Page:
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Sin Hoi Sai Eating House on East Coast Road is a familar Katong family-run business that Lyn has been patronising for a long time, so much so that matriach Madam Yap has become a friend. According to Lyn, Madam Yap has been working since she was 14 years old and her brother is the head chef in kitchen of the zichar restaurant they started in 1981.
Covid-19 safety measures and dining restrictions really hurt them, but it’s heartening to see them still soldiering on and making efforts to pivot. Whilst dining groups remain painfully small, kerb-side pickups and online orders/ delivery are available.
So what’s good to eat at Sin Hoi Sai? Read on for Lyn’s recommendations!
For a fancier treat, Lyn’s family always enjoys their crab bee hoon in milky broth. If you refer something simplier, the wonderfully wok hei infused ‘san lou” fish hor fun is also a reliable favourite.
Slippery-smooth flat rice noodles sit in a tasty, slick sauce, simply prepared with bean sprout, cai xin, generous slices of fish and a scattering of tangy green chillies.
Lyn also loves their wok-fried ter kah bee hoon, or pig trotter rice vermicelli, another nostalic favourite.
The bee hoon is fried till fragrant, dotted with egg and coated in the meaty juices and oils of the fatty, boneless pig trotter pieces. Tender, fall-apart meat and unctious skin are the highlights of the hearty, satisfiying dish.
Irresistibly moreish is the snacky starter of hae cho (prawn and pork rolls cut into bite-sized nuggets and deep-fried). There are 8 pieces to a small portion, but one didn’t survive the car ride from restaurant pick-up to home. The smell was too deliciously enticing!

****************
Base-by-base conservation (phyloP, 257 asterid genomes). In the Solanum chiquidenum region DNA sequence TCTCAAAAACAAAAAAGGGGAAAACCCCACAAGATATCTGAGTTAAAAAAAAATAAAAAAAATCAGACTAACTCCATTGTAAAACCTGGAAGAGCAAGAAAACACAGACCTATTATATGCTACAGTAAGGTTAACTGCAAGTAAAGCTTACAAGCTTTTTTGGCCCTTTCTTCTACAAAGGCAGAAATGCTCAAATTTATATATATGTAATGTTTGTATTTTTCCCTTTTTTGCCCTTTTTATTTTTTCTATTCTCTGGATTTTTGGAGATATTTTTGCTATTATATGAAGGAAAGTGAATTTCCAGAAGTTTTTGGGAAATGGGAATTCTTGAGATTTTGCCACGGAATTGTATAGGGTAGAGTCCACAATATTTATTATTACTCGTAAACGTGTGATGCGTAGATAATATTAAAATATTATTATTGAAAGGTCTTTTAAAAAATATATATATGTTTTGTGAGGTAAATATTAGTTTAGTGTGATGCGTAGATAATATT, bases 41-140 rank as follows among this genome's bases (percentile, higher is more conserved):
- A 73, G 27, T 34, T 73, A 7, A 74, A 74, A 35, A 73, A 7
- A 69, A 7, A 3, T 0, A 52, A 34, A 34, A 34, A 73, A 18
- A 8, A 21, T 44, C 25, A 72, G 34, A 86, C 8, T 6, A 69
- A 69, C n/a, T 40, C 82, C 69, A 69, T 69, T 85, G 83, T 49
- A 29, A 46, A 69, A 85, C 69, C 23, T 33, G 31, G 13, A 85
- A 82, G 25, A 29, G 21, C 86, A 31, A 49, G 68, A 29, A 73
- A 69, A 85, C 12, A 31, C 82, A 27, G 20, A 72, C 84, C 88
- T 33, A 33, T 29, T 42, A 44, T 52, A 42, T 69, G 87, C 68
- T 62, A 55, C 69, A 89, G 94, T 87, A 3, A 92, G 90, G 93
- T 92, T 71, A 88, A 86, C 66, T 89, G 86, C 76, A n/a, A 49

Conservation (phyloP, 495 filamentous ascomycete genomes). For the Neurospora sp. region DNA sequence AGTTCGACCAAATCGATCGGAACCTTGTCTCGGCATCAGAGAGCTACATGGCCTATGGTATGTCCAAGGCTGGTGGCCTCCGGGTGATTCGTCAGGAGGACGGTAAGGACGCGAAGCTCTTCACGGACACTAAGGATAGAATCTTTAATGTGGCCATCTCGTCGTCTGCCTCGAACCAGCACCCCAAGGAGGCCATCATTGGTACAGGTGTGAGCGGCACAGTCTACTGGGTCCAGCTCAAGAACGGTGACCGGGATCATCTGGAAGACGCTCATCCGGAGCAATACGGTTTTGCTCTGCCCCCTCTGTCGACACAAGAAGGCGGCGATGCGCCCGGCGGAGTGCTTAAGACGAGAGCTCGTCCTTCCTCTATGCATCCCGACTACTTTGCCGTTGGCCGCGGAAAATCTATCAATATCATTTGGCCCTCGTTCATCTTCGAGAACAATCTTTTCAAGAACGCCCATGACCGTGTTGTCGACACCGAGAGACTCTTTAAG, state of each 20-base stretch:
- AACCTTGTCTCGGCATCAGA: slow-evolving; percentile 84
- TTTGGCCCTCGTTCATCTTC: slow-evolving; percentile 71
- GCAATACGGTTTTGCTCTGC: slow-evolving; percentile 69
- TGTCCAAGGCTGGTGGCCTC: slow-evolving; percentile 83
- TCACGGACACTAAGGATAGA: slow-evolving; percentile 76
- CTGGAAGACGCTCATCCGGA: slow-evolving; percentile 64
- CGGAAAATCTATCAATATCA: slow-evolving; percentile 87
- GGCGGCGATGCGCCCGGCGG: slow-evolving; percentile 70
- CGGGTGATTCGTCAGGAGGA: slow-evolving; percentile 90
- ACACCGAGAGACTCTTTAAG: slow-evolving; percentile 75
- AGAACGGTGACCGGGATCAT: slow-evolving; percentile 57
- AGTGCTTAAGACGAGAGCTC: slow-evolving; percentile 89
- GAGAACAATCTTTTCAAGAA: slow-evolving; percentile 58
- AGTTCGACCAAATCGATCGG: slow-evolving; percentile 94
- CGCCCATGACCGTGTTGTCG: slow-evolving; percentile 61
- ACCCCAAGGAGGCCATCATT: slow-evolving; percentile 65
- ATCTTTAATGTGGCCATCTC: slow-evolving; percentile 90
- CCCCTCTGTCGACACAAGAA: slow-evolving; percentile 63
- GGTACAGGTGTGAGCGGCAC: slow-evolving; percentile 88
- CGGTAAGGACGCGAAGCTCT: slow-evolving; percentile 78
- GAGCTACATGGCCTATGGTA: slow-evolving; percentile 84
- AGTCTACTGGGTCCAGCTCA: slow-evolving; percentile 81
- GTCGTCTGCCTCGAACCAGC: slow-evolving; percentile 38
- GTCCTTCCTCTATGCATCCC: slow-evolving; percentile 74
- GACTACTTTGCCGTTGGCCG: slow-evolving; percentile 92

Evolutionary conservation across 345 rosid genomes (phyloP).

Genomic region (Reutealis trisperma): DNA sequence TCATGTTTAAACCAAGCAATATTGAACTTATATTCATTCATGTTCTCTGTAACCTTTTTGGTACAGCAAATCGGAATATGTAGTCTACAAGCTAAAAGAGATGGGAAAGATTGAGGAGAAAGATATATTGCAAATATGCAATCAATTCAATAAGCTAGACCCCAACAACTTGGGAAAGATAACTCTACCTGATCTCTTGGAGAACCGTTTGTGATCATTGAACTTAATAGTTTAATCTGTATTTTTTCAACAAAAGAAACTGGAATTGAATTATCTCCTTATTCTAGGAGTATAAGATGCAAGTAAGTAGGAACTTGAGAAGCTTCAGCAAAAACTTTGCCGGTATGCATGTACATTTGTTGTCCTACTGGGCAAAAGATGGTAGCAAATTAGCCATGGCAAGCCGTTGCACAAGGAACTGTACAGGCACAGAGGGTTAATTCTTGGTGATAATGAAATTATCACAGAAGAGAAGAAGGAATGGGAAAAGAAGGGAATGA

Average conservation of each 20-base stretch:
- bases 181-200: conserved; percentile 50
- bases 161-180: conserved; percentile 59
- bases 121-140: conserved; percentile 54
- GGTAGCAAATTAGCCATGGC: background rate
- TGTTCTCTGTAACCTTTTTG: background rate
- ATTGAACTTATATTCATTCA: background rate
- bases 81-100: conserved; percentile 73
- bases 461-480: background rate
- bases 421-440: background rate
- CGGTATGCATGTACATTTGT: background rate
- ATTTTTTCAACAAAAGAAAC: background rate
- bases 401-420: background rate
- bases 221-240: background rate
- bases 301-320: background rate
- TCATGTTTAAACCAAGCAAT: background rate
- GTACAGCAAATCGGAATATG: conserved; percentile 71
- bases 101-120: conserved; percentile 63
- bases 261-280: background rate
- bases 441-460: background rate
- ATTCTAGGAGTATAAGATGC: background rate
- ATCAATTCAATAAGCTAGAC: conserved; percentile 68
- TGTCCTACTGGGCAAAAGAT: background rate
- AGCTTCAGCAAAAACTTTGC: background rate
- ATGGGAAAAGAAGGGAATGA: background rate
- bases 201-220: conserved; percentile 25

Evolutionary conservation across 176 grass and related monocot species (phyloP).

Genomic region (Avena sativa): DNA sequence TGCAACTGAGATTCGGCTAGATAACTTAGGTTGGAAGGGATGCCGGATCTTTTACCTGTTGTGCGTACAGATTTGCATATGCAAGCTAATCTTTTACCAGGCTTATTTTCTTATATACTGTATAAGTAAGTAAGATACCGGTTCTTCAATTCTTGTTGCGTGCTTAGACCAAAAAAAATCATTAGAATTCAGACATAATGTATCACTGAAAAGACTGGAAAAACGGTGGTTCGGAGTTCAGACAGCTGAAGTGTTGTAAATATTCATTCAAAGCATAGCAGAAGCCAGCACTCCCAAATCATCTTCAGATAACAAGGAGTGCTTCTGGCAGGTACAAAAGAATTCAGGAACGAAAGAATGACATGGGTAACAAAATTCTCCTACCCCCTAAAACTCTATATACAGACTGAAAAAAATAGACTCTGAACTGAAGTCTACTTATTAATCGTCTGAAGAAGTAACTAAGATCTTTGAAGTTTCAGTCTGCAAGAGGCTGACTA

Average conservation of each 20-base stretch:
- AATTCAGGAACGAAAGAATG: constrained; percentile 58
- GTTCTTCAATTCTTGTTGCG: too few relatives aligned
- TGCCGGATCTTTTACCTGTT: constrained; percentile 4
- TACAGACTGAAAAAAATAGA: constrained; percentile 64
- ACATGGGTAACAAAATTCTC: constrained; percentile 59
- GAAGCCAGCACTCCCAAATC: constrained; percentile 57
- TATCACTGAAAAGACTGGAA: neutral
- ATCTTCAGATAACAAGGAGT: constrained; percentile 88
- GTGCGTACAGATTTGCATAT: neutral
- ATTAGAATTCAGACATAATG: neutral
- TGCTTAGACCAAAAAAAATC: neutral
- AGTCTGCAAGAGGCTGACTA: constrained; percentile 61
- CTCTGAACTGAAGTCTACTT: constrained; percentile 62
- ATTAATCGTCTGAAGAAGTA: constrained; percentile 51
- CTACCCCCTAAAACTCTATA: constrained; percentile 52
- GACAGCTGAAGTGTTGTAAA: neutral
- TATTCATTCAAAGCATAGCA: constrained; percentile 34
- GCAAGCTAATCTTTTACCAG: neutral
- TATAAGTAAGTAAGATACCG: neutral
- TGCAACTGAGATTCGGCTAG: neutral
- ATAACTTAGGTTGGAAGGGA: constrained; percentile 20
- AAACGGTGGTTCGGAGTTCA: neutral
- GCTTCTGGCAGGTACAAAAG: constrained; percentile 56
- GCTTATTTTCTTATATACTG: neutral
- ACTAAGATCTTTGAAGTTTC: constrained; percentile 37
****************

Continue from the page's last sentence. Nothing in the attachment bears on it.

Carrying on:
A very thin shell of batter encircles the moist, bouncy, carrot-studded surf-and-turf interior. Lyn calls Sin Hoi Sai’s take on this classic zi char dish a “lovely and old fashioned version”, especially when dipped in the dark, sticky-sweet accompanying sauce!
Another must-have deep-fried goodie is the yam ring. A retro Chinses restaurant & zichar staple that Lyn adores. Mashed yam is shaped into a bowl, battered, deep-fried, then filled with a yummy stir-fried melange of ingredients.
Chicken pieces, colourful red, yellow & green capsicum, cashews, waterchestnut and mushrooms bring more saucy taste and texture to the crispy-on-the-outside, creamy-on-the-inside yam ring.
Their steamed baby squid is another dish that gets the stamp of approval. The tenderest whole young molluscs are gently cooked to retain their freshness and bite, then smothered in a savoury-sweet soy-based sauce fragranced with garlic.
Also popular is salted egg yolk everything! Sin Hoi Sai’s rendition with juicy whole prawns is tasty. The crustaceans are fried so crisp, you can eat them whole – crunchy heads, tails, shells and all – the salted egg coating bringing creamy balance, along with pops of heady garlic, curry leaf and red chilli padi.
For something unique, you might want to also give their Marmite chicken a go.
Understandably, the unusual yeasty, bitter-sweet & salty flavour of Marmite is divisive, but in this dish it’s used very sparingly. In actuality, you get juicy chicken parts crisply fried and lightly slicked in a silky, syrupy sauce with just a gentle taste and aroma of Marmite.
One last thing (which I missed ordering) recommended by Lyn – a good choice to complete your zi char feast is always the green and crunchy-fresh nai bai stir-fried in very hot wok with lots of garlic.
If like me, it’s been a long time but you have happy memories of heading to Sin Hoi Sai for a late night supper back in the day, then perhaps it’s time to revisit this Eastside gem once again. For good old-fashioned zichar classics and more, this is one heritage business that needs our continued support!
SIN HOI SAI EATING HOUSE (KATONG)
187 East Coast Road S(428893)
Open Daily: 3pm – 3am
Tel: +65 6440 6956
Dine-in, call or order online for pick-up or delivery.